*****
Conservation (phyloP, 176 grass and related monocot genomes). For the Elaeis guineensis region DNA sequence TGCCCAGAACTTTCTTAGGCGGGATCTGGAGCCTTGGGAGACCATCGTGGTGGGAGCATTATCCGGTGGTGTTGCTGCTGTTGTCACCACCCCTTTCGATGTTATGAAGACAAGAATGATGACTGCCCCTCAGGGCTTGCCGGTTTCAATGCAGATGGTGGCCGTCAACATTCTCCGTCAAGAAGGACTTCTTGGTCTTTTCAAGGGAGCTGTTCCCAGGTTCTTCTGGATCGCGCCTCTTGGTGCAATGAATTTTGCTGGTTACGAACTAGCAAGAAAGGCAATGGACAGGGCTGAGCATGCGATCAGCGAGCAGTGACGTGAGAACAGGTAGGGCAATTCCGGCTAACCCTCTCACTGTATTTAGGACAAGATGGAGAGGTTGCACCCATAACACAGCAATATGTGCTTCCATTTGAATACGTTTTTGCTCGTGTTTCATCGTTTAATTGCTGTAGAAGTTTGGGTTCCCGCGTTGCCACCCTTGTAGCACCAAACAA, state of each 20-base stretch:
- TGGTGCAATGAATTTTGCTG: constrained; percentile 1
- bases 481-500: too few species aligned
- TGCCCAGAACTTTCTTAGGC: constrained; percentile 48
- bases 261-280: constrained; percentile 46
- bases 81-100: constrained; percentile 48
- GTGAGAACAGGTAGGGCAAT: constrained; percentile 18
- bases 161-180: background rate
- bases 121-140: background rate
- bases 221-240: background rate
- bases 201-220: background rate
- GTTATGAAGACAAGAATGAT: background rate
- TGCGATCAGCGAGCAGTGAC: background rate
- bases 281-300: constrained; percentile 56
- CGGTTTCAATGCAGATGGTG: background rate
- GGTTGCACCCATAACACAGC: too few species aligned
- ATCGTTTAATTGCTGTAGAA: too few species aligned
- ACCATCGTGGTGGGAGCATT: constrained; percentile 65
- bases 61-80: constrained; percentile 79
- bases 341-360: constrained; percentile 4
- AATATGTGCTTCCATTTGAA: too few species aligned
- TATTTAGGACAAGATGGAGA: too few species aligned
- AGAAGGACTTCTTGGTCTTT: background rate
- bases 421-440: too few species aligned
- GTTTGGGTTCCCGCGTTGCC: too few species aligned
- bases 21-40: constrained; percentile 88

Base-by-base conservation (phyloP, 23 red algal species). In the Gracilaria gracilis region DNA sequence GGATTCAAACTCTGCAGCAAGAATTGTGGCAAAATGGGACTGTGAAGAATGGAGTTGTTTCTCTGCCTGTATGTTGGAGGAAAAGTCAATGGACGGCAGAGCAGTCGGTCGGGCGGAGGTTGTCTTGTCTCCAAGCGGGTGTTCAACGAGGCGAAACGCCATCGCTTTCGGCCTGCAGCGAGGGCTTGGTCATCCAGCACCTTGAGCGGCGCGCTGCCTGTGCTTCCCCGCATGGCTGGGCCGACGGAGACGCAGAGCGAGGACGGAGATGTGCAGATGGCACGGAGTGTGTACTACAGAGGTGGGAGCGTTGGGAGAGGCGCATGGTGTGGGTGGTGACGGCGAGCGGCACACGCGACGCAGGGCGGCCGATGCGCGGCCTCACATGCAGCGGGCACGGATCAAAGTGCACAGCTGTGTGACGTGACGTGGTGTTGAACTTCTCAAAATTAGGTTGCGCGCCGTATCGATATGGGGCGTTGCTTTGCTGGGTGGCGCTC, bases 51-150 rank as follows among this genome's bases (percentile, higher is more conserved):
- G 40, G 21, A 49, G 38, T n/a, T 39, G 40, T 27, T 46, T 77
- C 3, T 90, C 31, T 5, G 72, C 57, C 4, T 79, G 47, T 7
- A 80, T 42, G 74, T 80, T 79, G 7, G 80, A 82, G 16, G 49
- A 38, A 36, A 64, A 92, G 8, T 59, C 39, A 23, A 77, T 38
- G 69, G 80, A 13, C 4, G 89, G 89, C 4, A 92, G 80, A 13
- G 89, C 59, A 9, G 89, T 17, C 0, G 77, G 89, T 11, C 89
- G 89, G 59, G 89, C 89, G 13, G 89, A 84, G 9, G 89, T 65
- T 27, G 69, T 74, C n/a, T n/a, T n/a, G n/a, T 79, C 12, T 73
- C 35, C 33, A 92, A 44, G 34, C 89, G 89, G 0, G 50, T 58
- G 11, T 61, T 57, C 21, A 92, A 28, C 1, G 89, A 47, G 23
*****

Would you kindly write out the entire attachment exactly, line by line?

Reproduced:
Conservation (phyloP, 176 grass and related monocot genomes). For the Elaeis guineensis region DNA sequence TGCCCAGAACTTTCTTAGGCGGGATCTGGAGCCTTGGGAGACCATCGTGGTGGGAGCATTATCCGGTGGTGTTGCTGCTGTTGTCACCACCCCTTTCGATGTTATGAAGACAAGAATGATGACTGCCCCTCAGGGCTTGCCGGTTTCAATGCAGATGGTGGCCGTCAACATTCTCCGTCAAGAAGGACTTCTTGGTCTTTTCAAGGGAGCTGTTCCCAGGTTCTTCTGGATCGCGCCTCTTGGTGCAATGAATTTTGCTGGTTACGAACTAGCAAGAAAGGCAATGGACAGGGCTGAGCATGCGATCAGCGAGCAGTGACGTGAGAACAGGTAGGGCAATTCCGGCTAACCCTCTCACTGTATTTAGGACAAGATGGAGAGGTTGCACCCATAACACAGCAATATGTGCTTCCATTTGAATACGTTTTTGCTCGTGTTTCATCGTTTAATTGCTGTAGAAGTTTGGGTTCCCGCGTTGCCACCCTTGTAGCACCAAACAA, state of each 20-base stretch:
- TGGTGCAATGAATTTTGCTG: constrained; percentile 1
- bases 481-500: too few species aligned
- TGCCCAGAACTTTCTTAGGC: constrained; percentile 48
- bases 261-280: constrained; percentile 46
- bases 81-100: constrained; percentile 48
- GTGAGAACAGGTAGGGCAAT: constrained; percentile 18
- bases 161-180: background rate
- bases 121-140: background rate
- bases 221-240: background rate
- bases 201-220: background rate
- GTTATGAAGACAAGAATGAT: background rate
- TGCGATCAGCGAGCAGTGAC: background rate
- bases 281-300: constrained; percentile 56
- CGGTTTCAATGCAGATGGTG: background rate
- GGTTGCACCCATAACACAGC: too few species aligned
- ATCGTTTAATTGCTGTAGAA: too few species aligned
- ACCATCGTGGTGGGAGCATT: constrained; percentile 65
- bases 61-80: constrained; percentile 79
- bases 341-360: constrained; percentile 4
- AATATGTGCTTCCATTTGAA: too few species aligned
- TATTTAGGACAAGATGGAGA: too few species aligned
- AGAAGGACTTCTTGGTCTTT: background rate
- bases 421-440: too few species aligned
- GTTTGGGTTCCCGCGTTGCC: too few species aligned
- bases 21-40: constrained; percentile 88

Base-by-base conservation (phyloP, 23 red algal species). In the Gracilaria gracilis region DNA sequence GGATTCAAACTCTGCAGCAAGAATTGTGGCAAAATGGGACTGTGAAGAATGGAGTTGTTTCTCTGCCTGTATGTTGGAGGAAAAGTCAATGGACGGCAGAGCAGTCGGTCGGGCGGAGGTTGTCTTGTCTCCAAGCGGGTGTTCAACGAGGCGAAACGCCATCGCTTTCGGCCTGCAGCGAGGGCTTGGTCATCCAGCACCTTGAGCGGCGCGCTGCCTGTGCTTCCCCGCATGGCTGGGCCGACGGAGACGCAGAGCGAGGACGGAGATGTGCAGATGGCACGGAGTGTGTACTACAGAGGTGGGAGCGTTGGGAGAGGCGCATGGTGTGGGTGGTGACGGCGAGCGGCACACGCGACGCAGGGCGGCCGATGCGCGGCCTCACATGCAGCGGGCACGGATCAAAGTGCACAGCTGTGTGACGTGACGTGGTGTTGAACTTCTCAAAATTAGGTTGCGCGCCGTATCGATATGGGGCGTTGCTTTGCTGGGTGGCGCTC, bases 51-150 rank as follows among this genome's bases (percentile, higher is more conserved):
- G 40, G 21, A 49, G 38, T n/a, T 39, G 40, T 27, T 46, T 77
- C 3, T 90, C 31, T 5, G 72, C 57, C 4, T 79, G 47, T 7
- A 80, T 42, G 74, T 80, T 79, G 7, G 80, A 82, G 16, G 49
- A 38, A 36, A 64, A 92, G 8, T 59, C 39, A 23, A 77, T 38
- G 69, G 80, A 13, C 4, G 89, G 89, C 4, A 92, G 80, A 13
- G 89, C 59, A 9, G 89, T 17, C 0, G 77, G 89, T 11, C 89
- G 89, G 59, G 89, C 89, G 13, G 89, A 84, G 9, G 89, T 65
- T 27, G 69, T 74, C n/a, T n/a, T n/a, G n/a, T 79, C 12, T 73
- C 35, C 33, A 92, A 44, G 34, C 89, G 89, G 0, G 50, T 58
- G 11, T 61, T 57, C 21, A 92, A 28, C 1, G 89, A 47, G 23